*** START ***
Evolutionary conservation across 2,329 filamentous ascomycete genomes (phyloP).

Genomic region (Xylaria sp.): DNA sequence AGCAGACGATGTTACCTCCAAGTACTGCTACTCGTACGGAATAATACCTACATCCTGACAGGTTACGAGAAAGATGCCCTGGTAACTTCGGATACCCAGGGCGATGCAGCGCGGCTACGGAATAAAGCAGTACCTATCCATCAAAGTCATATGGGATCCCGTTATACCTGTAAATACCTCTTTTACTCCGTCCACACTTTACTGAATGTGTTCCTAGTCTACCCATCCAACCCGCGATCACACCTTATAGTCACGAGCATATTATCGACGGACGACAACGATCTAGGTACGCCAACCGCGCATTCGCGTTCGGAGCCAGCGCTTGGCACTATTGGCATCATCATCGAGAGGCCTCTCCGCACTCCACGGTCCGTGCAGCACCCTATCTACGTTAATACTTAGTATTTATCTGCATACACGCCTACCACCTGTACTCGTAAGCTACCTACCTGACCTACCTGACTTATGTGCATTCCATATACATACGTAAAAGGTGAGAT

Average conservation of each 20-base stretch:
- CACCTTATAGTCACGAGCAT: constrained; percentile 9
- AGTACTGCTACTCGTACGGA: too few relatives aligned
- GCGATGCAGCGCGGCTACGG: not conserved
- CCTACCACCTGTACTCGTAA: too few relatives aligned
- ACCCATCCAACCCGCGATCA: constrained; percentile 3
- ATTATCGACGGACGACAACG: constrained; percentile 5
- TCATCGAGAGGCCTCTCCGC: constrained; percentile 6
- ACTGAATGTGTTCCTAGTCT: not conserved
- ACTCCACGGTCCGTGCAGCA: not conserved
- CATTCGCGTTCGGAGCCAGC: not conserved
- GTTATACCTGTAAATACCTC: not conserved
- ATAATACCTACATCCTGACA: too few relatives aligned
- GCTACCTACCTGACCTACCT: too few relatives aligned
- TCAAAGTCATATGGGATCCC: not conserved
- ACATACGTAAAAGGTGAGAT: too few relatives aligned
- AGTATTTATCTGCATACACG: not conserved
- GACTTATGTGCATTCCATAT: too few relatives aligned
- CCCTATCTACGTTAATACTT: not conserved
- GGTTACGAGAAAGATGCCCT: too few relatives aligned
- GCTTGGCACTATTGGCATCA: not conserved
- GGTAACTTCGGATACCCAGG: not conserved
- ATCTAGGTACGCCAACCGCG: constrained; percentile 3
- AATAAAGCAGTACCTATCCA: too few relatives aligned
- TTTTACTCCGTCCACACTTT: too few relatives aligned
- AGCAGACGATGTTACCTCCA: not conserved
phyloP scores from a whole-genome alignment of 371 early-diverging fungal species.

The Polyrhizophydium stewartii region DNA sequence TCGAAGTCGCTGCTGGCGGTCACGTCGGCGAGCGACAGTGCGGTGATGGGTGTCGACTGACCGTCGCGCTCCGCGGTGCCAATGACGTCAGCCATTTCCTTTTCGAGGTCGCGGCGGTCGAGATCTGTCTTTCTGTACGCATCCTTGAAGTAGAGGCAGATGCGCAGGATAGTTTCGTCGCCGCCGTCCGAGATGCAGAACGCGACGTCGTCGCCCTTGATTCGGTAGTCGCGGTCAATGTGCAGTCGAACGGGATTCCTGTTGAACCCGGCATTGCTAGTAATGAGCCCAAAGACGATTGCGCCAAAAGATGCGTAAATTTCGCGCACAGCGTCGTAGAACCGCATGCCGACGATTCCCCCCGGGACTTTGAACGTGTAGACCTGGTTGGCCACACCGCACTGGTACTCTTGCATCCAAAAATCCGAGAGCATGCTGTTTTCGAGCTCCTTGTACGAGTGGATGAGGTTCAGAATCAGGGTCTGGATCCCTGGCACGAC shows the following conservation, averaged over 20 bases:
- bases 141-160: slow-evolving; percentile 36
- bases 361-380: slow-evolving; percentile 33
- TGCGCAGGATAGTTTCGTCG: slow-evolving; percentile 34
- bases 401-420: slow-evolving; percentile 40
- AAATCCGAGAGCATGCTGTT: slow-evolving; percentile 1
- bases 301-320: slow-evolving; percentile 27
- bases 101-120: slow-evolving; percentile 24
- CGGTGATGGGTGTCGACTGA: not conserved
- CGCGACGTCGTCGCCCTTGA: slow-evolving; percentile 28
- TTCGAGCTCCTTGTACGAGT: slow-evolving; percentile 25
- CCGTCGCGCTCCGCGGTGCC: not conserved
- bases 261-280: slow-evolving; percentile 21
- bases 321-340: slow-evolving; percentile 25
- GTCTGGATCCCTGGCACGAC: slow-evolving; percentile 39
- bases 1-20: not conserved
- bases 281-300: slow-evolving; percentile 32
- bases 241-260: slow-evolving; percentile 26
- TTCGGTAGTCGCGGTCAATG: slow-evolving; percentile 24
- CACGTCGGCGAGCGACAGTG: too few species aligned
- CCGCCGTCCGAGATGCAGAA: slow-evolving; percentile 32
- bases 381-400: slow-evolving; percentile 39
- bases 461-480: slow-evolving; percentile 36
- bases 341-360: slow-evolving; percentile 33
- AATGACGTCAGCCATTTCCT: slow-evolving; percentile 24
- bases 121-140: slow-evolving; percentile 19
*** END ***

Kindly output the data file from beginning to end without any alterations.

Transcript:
Evolutionary conservation across 2,329 filamentous ascomycete genomes (phyloP).

Genomic region (Xylaria sp.): DNA sequence AGCAGACGATGTTACCTCCAAGTACTGCTACTCGTACGGAATAATACCTACATCCTGACAGGTTACGAGAAAGATGCCCTGGTAACTTCGGATACCCAGGGCGATGCAGCGCGGCTACGGAATAAAGCAGTACCTATCCATCAAAGTCATATGGGATCCCGTTATACCTGTAAATACCTCTTTTACTCCGTCCACACTTTACTGAATGTGTTCCTAGTCTACCCATCCAACCCGCGATCACACCTTATAGTCACGAGCATATTATCGACGGACGACAACGATCTAGGTACGCCAACCGCGCATTCGCGTTCGGAGCCAGCGCTTGGCACTATTGGCATCATCATCGAGAGGCCTCTCCGCACTCCACGGTCCGTGCAGCACCCTATCTACGTTAATACTTAGTATTTATCTGCATACACGCCTACCACCTGTACTCGTAAGCTACCTACCTGACCTACCTGACTTATGTGCATTCCATATACATACGTAAAAGGTGAGAT

Average conservation of each 20-base stretch:
- CACCTTATAGTCACGAGCAT: constrained; percentile 9
- AGTACTGCTACTCGTACGGA: too few relatives aligned
- GCGATGCAGCGCGGCTACGG: not conserved
- CCTACCACCTGTACTCGTAA: too few relatives aligned
- ACCCATCCAACCCGCGATCA: constrained; percentile 3
- ATTATCGACGGACGACAACG: constrained; percentile 5
- TCATCGAGAGGCCTCTCCGC: constrained; percentile 6
- ACTGAATGTGTTCCTAGTCT: not conserved
- ACTCCACGGTCCGTGCAGCA: not conserved
- CATTCGCGTTCGGAGCCAGC: not conserved
- GTTATACCTGTAAATACCTC: not conserved
- ATAATACCTACATCCTGACA: too few relatives aligned
- GCTACCTACCTGACCTACCT: too few relatives aligned
- TCAAAGTCATATGGGATCCC: not conserved
- ACATACGTAAAAGGTGAGAT: too few relatives aligned
- AGTATTTATCTGCATACACG: not conserved
- GACTTATGTGCATTCCATAT: too few relatives aligned
- CCCTATCTACGTTAATACTT: not conserved
- GGTTACGAGAAAGATGCCCT: too few relatives aligned
- GCTTGGCACTATTGGCATCA: not conserved
- GGTAACTTCGGATACCCAGG: not conserved
- ATCTAGGTACGCCAACCGCG: constrained; percentile 3
- AATAAAGCAGTACCTATCCA: too few relatives aligned
- TTTTACTCCGTCCACACTTT: too few relatives aligned
- AGCAGACGATGTTACCTCCA: not conserved
phyloP scores from a whole-genome alignment of 371 early-diverging fungal species.

The Polyrhizophydium stewartii region DNA sequence TCGAAGTCGCTGCTGGCGGTCACGTCGGCGAGCGACAGTGCGGTGATGGGTGTCGACTGACCGTCGCGCTCCGCGGTGCCAATGACGTCAGCCATTTCCTTTTCGAGGTCGCGGCGGTCGAGATCTGTCTTTCTGTACGCATCCTTGAAGTAGAGGCAGATGCGCAGGATAGTTTCGTCGCCGCCGTCCGAGATGCAGAACGCGACGTCGTCGCCCTTGATTCGGTAGTCGCGGTCAATGTGCAGTCGAACGGGATTCCTGTTGAACCCGGCATTGCTAGTAATGAGCCCAAAGACGATTGCGCCAAAAGATGCGTAAATTTCGCGCACAGCGTCGTAGAACCGCATGCCGACGATTCCCCCCGGGACTTTGAACGTGTAGACCTGGTTGGCCACACCGCACTGGTACTCTTGCATCCAAAAATCCGAGAGCATGCTGTTTTCGAGCTCCTTGTACGAGTGGATGAGGTTCAGAATCAGGGTCTGGATCCCTGGCACGAC shows the following conservation, averaged over 20 bases:
- bases 141-160: slow-evolving; percentile 36
- bases 361-380: slow-evolving; percentile 33
- TGCGCAGGATAGTTTCGTCG: slow-evolving; percentile 34
- bases 401-420: slow-evolving; percentile 40
- AAATCCGAGAGCATGCTGTT: slow-evolving; percentile 1
- bases 301-320: slow-evolving; percentile 27
- bases 101-120: slow-evolving; percentile 24
- CGGTGATGGGTGTCGACTGA: not conserved
- CGCGACGTCGTCGCCCTTGA: slow-evolving; percentile 28
- TTCGAGCTCCTTGTACGAGT: slow-evolving; percentile 25
- CCGTCGCGCTCCGCGGTGCC: not conserved
- bases 261-280: slow-evolving; percentile 21
- bases 321-340: slow-evolving; percentile 25
- GTCTGGATCCCTGGCACGAC: slow-evolving; percentile 39
- bases 1-20: not conserved
- bases 281-300: slow-evolving; percentile 32
- bases 241-260: slow-evolving; percentile 26
- TTCGGTAGTCGCGGTCAATG: slow-evolving; percentile 24
- CACGTCGGCGAGCGACAGTG: too few species aligned
- CCGCCGTCCGAGATGCAGAA: slow-evolving; percentile 32
- bases 381-400: slow-evolving; percentile 39
- bases 461-480: slow-evolving; percentile 36
- bases 341-360: slow-evolving; percentile 33
- AATGACGTCAGCCATTTCCT: slow-evolving; percentile 24
- bases 121-140: slow-evolving; percentile 19